"I'm just like a good-luck charm," Gardner said. "Every team I end up on, there's always something unique about it. This program reminds me of Cincinnati a lot. I think this year we're going to make a huge change."
The Bearcats averaged 11 wins per season during Gardner's three-year career. In the three years before his arrival, the average was six. He made one of the most memorable plays of the 2021 season. Against Central Florida, a run to his side broke free for a big gain. Gardner never gave up on the play, sprinting 50 yards to chase down the ball carrier for a touchdown-saving tackle.
Here's the crazy part: Cincinnati was ahead, 35-0.
"A really, really cool moment," Eliano said.
Jets assistant defensive line coach Greg Scruggs, a former Bearcats assistant, said he gets goose bumps just thinking about that play. No one in the organization knows Gardner better than Scruggs, who worked in the school's player-development department during his recruitment. His background with Gardner was helpful during the pre-draft process, as he was able to share intel with the scouting department.
Gardner arrived on the Cincinnati campus as an unheralded recruit, ignored by the Power-5 schools because he was a pole-thin player with limited experience at cornerback. He was a 5-foot-10, 140-pound wide receiver at Detroit's Martin Luther King High School before switching to corner as a junior and sprouting to 6-foot-3.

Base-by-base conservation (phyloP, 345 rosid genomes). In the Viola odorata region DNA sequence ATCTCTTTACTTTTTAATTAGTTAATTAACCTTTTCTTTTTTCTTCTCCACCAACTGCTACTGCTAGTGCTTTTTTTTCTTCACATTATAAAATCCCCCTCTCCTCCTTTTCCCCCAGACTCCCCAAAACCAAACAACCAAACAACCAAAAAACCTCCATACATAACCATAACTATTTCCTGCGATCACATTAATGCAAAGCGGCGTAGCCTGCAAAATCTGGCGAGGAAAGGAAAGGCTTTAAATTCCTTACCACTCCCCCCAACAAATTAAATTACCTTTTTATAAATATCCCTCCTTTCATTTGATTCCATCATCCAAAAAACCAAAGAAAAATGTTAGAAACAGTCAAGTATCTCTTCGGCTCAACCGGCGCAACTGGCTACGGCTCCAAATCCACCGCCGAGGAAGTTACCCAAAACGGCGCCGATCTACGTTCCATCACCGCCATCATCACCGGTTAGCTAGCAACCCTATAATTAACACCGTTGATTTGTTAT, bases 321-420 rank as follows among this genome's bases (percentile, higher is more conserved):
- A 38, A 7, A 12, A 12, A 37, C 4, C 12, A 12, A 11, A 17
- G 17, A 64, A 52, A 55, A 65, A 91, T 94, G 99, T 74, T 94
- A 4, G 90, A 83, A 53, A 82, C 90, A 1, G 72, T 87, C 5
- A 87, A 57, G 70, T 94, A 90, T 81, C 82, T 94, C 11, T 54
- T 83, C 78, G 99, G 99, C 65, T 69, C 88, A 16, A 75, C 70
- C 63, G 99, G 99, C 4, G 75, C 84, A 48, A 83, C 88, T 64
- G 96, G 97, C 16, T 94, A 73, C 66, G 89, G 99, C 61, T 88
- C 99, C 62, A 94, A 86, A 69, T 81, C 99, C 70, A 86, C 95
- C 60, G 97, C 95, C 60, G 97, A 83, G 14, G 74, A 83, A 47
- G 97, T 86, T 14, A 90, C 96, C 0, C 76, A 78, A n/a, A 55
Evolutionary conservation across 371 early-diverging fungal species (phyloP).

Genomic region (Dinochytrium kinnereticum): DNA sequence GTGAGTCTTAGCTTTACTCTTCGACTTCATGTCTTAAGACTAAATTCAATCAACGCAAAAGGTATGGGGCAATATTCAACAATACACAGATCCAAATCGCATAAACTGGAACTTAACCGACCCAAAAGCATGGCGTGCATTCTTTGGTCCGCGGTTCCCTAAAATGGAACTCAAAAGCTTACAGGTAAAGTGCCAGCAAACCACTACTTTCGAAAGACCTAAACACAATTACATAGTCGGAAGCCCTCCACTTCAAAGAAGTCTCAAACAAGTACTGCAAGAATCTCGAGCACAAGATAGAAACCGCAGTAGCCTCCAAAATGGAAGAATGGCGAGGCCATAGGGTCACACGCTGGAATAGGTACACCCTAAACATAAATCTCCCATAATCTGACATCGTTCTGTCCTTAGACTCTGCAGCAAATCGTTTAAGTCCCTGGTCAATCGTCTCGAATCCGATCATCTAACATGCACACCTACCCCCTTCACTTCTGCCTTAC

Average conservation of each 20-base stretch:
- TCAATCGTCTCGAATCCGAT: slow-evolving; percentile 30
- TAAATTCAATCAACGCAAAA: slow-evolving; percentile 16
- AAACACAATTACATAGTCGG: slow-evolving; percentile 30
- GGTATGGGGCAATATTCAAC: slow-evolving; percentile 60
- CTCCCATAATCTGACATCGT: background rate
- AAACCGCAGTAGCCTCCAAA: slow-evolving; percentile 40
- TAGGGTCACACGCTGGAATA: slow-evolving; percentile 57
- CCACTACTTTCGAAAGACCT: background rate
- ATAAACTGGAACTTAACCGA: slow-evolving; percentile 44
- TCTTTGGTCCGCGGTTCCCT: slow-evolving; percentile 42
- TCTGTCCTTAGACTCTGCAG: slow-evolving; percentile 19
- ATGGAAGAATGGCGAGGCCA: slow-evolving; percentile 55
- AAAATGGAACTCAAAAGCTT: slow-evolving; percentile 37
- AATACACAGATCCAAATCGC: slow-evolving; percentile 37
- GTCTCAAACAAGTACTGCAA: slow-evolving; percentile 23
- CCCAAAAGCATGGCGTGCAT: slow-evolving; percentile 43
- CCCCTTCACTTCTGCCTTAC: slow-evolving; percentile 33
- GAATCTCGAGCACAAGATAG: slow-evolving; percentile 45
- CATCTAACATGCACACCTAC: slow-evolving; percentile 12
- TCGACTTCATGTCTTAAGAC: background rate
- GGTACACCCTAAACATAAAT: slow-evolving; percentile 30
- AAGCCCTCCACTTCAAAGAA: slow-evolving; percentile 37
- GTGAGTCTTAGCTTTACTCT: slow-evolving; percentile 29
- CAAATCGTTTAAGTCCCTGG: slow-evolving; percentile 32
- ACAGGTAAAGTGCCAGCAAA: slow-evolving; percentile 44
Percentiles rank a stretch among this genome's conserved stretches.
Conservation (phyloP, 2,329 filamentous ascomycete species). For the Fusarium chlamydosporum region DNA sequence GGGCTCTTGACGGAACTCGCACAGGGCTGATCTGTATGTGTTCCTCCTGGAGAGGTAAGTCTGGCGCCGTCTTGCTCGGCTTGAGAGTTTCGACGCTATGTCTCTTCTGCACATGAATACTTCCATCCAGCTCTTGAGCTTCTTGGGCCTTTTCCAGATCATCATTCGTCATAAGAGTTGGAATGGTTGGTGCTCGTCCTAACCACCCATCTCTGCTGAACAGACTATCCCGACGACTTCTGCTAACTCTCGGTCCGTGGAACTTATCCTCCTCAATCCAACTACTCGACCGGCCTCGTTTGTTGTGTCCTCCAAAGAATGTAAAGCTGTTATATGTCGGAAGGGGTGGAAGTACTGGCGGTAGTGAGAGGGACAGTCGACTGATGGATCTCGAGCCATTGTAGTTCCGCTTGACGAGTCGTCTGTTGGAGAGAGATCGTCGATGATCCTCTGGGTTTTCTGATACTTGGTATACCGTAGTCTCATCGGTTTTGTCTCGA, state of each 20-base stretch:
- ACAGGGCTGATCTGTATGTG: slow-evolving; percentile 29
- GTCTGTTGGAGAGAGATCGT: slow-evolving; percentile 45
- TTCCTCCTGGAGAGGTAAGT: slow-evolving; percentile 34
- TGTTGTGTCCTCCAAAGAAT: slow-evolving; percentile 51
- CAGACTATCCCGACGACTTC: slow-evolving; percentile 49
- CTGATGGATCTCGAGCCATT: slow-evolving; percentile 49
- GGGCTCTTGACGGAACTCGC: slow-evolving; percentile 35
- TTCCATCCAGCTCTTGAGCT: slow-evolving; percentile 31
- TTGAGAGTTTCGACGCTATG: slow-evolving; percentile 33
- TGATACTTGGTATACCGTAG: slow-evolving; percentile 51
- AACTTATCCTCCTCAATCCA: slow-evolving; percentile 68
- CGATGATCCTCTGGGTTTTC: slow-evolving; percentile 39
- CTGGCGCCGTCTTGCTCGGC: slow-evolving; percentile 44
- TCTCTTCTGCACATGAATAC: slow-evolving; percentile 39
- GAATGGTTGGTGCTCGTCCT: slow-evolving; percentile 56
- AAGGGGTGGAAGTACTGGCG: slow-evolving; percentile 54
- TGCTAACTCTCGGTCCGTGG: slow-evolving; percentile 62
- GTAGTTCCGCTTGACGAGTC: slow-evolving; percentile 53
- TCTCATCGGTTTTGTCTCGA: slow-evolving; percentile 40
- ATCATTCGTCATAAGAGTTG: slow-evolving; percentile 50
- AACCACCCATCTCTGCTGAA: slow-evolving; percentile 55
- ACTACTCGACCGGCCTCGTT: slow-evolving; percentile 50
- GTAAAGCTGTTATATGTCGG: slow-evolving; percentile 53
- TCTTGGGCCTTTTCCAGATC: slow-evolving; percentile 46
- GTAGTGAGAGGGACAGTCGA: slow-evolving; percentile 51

"Everybody told him he was too skinny, so that put the chip on his shoulder," Scruggs said. "We took our shot, thinking he was a diamond in the rough."
Funny story: As a freshman, Gardner wanted to be known as "Sauce," so he went online and changed his academic profile in the university's computer system, making "Sauce Gardner" his official school name. The coaches had no idea until a routine meeting with the academic counselors. When a counselor mentioned "Sauce Gardner" in the meeting, the coaches looked at each other, puzzled.
"Everybody goes, 'Who? Sauce? Who is Sauce? You mean Ahmad?'" recalled Scruggs, who still calls him Ahmad.
Gardner got the nickname as a kid in Detroit, when his youth coach called him "A1 Sauce Sweet Feet Gardner." Eventually, it was shortened to Sauce. That he demanded the nickname as a college freshman showed tremendous self-confidence. When he came off the bench in his fifth game as a freshman and scored on an interception return to swing the game, the Sauce Era was born.
"That swag you see, it's all the time," Scruggs said. "That's who he is. I thought it would die off at some point, maybe his freshman year, but here we are, four years later, and it's the same person."
"There isn't a (receiver) who puts fear in them," Rankins said. "That's the thing that jumps out."
Gardner still hasn't won a starting job -- he's alternating with incumbent Bryce Hall -- but it's only a matter of time before he prevails. He still hasn't made a highlight-film play at practice, but that, too, is coming. For now, he has the back flip.
"I hadn't done a back flip since I was like 12 years old," he said. "It looked kind of bad, but it was in the moment."
If Gardner plays to his potential, the fan base will flip for him.